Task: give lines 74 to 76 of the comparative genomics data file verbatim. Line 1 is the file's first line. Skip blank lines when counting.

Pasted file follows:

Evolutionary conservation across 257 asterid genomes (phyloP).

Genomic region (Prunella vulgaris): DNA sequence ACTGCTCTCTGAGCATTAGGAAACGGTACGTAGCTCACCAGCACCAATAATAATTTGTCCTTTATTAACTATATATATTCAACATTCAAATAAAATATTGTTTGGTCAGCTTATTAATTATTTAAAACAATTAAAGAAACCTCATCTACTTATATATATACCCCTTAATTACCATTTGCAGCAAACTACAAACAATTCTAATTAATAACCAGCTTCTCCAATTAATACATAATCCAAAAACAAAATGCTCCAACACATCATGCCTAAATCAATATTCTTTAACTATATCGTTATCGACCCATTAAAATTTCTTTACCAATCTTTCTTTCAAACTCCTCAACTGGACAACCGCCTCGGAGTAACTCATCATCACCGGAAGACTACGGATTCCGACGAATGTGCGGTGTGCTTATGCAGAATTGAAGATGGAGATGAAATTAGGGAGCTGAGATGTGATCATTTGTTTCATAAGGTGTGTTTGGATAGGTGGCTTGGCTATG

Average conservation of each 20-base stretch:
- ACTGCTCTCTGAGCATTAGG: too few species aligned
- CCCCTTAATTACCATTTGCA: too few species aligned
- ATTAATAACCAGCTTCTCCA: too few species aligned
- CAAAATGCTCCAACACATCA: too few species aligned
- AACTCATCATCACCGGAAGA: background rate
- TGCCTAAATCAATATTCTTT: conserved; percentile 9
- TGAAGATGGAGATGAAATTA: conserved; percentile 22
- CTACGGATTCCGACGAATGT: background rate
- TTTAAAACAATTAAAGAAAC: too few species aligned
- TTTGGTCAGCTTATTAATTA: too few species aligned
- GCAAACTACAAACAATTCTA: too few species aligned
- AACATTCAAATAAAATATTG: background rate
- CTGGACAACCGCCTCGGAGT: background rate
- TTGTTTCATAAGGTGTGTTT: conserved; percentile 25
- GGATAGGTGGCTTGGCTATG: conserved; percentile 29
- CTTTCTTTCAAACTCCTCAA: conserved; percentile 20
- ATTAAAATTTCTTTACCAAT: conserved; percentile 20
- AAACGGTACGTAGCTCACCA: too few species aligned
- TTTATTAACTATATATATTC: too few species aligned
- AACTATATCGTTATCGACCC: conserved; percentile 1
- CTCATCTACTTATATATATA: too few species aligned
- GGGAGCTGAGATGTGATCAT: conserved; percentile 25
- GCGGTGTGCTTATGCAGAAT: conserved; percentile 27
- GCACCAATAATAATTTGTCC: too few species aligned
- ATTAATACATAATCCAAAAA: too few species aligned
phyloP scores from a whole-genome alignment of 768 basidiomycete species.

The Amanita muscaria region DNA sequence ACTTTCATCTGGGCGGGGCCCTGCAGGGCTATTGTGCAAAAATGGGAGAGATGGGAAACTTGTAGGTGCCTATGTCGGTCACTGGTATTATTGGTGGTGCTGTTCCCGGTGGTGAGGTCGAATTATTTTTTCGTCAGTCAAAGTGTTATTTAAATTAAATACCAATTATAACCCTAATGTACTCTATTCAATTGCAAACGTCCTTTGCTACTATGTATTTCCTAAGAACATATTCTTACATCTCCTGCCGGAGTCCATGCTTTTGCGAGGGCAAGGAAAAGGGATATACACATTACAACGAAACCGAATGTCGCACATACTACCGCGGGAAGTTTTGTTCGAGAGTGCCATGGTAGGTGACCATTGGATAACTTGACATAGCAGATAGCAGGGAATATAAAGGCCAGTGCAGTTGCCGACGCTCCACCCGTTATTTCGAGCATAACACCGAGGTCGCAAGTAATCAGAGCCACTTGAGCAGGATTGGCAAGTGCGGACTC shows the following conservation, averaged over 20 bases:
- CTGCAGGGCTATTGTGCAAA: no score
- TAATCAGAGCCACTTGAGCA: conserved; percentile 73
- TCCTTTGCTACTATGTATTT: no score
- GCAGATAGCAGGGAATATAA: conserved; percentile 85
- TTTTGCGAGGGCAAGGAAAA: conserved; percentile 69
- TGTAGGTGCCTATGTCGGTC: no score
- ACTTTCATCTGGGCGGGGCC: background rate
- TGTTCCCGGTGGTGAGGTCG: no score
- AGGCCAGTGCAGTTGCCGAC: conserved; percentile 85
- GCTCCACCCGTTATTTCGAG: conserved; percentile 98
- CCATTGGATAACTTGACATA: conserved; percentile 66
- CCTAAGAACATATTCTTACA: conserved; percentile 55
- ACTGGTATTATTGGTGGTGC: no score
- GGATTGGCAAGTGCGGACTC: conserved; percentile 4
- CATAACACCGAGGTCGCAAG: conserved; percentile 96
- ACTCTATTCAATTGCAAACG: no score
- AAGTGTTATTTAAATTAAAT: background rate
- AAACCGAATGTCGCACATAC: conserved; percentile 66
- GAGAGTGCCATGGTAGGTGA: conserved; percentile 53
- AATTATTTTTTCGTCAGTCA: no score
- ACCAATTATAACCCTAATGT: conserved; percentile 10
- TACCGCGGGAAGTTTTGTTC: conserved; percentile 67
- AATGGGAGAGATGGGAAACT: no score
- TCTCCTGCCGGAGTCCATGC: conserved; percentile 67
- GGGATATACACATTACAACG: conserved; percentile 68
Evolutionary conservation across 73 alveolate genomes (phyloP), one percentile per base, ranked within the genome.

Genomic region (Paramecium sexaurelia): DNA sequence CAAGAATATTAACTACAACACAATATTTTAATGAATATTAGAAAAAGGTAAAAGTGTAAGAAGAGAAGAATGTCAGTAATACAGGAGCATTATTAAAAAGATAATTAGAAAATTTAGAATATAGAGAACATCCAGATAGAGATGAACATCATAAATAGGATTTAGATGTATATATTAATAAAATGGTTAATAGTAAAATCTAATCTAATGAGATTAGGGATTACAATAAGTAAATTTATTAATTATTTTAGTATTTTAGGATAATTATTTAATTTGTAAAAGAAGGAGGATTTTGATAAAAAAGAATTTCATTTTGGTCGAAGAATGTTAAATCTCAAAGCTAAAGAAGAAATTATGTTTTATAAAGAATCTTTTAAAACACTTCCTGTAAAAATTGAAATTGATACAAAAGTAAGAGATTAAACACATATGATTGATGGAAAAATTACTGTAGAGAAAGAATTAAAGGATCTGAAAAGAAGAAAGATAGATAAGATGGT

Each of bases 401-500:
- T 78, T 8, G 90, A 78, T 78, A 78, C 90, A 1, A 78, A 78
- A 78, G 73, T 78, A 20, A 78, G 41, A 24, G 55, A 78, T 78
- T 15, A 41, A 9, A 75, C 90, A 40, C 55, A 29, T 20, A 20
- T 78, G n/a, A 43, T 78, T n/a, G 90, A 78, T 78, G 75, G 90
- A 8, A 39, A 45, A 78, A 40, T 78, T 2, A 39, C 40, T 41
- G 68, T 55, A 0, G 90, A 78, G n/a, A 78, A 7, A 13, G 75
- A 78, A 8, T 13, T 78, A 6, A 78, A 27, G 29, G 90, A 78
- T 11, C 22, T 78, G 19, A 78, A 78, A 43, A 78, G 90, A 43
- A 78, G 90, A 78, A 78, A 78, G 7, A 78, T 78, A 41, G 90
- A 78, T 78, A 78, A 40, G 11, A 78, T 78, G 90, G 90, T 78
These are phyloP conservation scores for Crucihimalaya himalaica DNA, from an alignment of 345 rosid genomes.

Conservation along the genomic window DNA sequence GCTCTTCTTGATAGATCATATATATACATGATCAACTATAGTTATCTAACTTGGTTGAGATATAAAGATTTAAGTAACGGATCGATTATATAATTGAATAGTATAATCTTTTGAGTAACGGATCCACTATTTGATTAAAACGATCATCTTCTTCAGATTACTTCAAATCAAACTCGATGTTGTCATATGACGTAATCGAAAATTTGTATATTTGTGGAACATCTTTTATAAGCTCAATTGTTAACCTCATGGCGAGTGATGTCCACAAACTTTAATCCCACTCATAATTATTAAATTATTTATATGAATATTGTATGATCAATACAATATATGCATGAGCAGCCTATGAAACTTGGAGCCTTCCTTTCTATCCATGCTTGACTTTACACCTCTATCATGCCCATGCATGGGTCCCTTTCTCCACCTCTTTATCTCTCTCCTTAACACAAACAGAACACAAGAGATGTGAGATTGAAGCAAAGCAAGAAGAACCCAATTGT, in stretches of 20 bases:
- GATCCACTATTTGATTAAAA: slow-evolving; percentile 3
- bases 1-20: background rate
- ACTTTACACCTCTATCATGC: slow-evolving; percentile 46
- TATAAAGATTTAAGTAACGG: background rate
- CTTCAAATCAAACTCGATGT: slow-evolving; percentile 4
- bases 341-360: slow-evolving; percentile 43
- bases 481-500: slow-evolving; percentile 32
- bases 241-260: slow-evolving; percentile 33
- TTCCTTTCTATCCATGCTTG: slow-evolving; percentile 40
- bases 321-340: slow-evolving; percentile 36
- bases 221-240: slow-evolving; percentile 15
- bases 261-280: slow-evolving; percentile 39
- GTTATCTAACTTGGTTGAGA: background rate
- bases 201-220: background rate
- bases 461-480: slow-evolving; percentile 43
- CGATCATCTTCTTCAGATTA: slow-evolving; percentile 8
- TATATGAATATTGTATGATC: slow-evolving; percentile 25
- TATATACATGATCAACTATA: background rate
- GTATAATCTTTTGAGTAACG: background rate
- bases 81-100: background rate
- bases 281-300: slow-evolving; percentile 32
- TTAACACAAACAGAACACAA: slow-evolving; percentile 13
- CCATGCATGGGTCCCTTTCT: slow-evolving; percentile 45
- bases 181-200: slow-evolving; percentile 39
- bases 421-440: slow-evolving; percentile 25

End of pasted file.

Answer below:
- TATAAAGATTTAAGTAACGG: background rate
- CTTCAAATCAAACTCGATGT: slow-evolving; percentile 4
- bases 341-360: slow-evolving; percentile 43